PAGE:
The body's homeostatic mechanism keeps blood glucose levels within a narrow range. It is composed of several interacting systems, of which hormone regulation is the most important.
There are two types of mutually antagonistic metabolic hormones affecting blood glucose levels:
These hormones are secreted from pancreatic islets which are bundles of endocrine tissues. There are four types of pancreatic islets, alpha (A) cells, beta (B) cells, Delta (D) cells and F cells. Glucagon is secreted from alpha cells, while insulin is secreted by beta cells. Together they regulate the blood-glucose levels through negative feedback, a process where the end product of one reaction stimulates the beginning of another reaction. In blood-glucose levels, insulin lowers the concentration of glucose in the blood. The lower blood-glucose level (a product of the insulin secretion) triggers glucagon to be secreted, and repeats the cycle.
In order for blood glucose to be kept stable, modifications to insulin, glucagon, epinephrine and cortisol are made. Each of these hormones has a different responsibility to keep blood glucose regulated; when blood sugar is too high, insulin tells muscles to take up excess glucose for storage. Glucagon responds to too low of a blood glucose level; it informs the tissue to produce more glucose. Epinephrine prepares the muscles and respiratory system for activity in the case of a "fight and flight" response. Lastly, cortisol supplies the body with fuel in times of heavy stress.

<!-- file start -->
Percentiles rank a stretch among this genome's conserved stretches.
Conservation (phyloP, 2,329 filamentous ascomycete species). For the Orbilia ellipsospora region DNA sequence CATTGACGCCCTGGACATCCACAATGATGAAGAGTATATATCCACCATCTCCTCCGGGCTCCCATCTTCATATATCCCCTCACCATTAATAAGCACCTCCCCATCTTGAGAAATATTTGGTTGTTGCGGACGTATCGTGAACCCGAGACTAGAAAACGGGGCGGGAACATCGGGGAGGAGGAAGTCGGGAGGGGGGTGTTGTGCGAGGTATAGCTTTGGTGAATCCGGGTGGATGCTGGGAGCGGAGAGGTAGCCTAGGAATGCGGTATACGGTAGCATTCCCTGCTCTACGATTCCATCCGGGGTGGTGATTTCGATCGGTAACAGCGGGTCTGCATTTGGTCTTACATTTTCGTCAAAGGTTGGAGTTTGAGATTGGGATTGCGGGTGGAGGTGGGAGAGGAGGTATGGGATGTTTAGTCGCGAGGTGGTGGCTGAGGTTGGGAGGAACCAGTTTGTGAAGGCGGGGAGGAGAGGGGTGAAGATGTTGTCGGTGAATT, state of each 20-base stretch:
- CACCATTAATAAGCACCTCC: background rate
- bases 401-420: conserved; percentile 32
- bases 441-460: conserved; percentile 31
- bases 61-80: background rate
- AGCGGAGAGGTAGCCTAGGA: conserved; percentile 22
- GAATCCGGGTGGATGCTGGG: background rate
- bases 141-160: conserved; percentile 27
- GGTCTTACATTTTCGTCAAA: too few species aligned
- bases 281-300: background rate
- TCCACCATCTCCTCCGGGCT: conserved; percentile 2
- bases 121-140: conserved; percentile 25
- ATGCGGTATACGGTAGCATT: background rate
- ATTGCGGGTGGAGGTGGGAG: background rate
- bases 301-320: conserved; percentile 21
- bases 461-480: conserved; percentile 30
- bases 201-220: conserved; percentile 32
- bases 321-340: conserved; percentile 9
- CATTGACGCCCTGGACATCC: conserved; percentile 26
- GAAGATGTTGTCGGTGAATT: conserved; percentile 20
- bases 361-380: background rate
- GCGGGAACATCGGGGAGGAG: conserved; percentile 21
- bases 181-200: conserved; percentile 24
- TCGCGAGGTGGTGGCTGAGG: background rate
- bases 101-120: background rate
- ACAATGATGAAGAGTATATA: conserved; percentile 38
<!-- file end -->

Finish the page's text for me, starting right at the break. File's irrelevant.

If blood sugar levels remain too high the body suppresses appetite over the short term. Long-term hyperglycemia causes many health problems including heart disease, cancer, eye, kidney, and nerve damage.
Blood sugar levels above 300 can cause fatal reactions. Ketones will be very high (a magnitude higher than when eating a very low carbohydrate diet) initiating ketoacidosis. The Mayo Clinic recommends emergency room treatment above 300 mg/dL blood glucose.
The most common cause of hyperglycemia is diabetes. When diabetes is the cause, physicians typically recommend an anti-diabetic medication as treatment. From the perspective of the majority of patients, treatment with an old, well-understood diabetes drug such as metformin will be the safest, most effective, least expensive, most comfortable route to managing the condition. Diet changes and exercise implementation may also be part of a treatment plan for diabetes.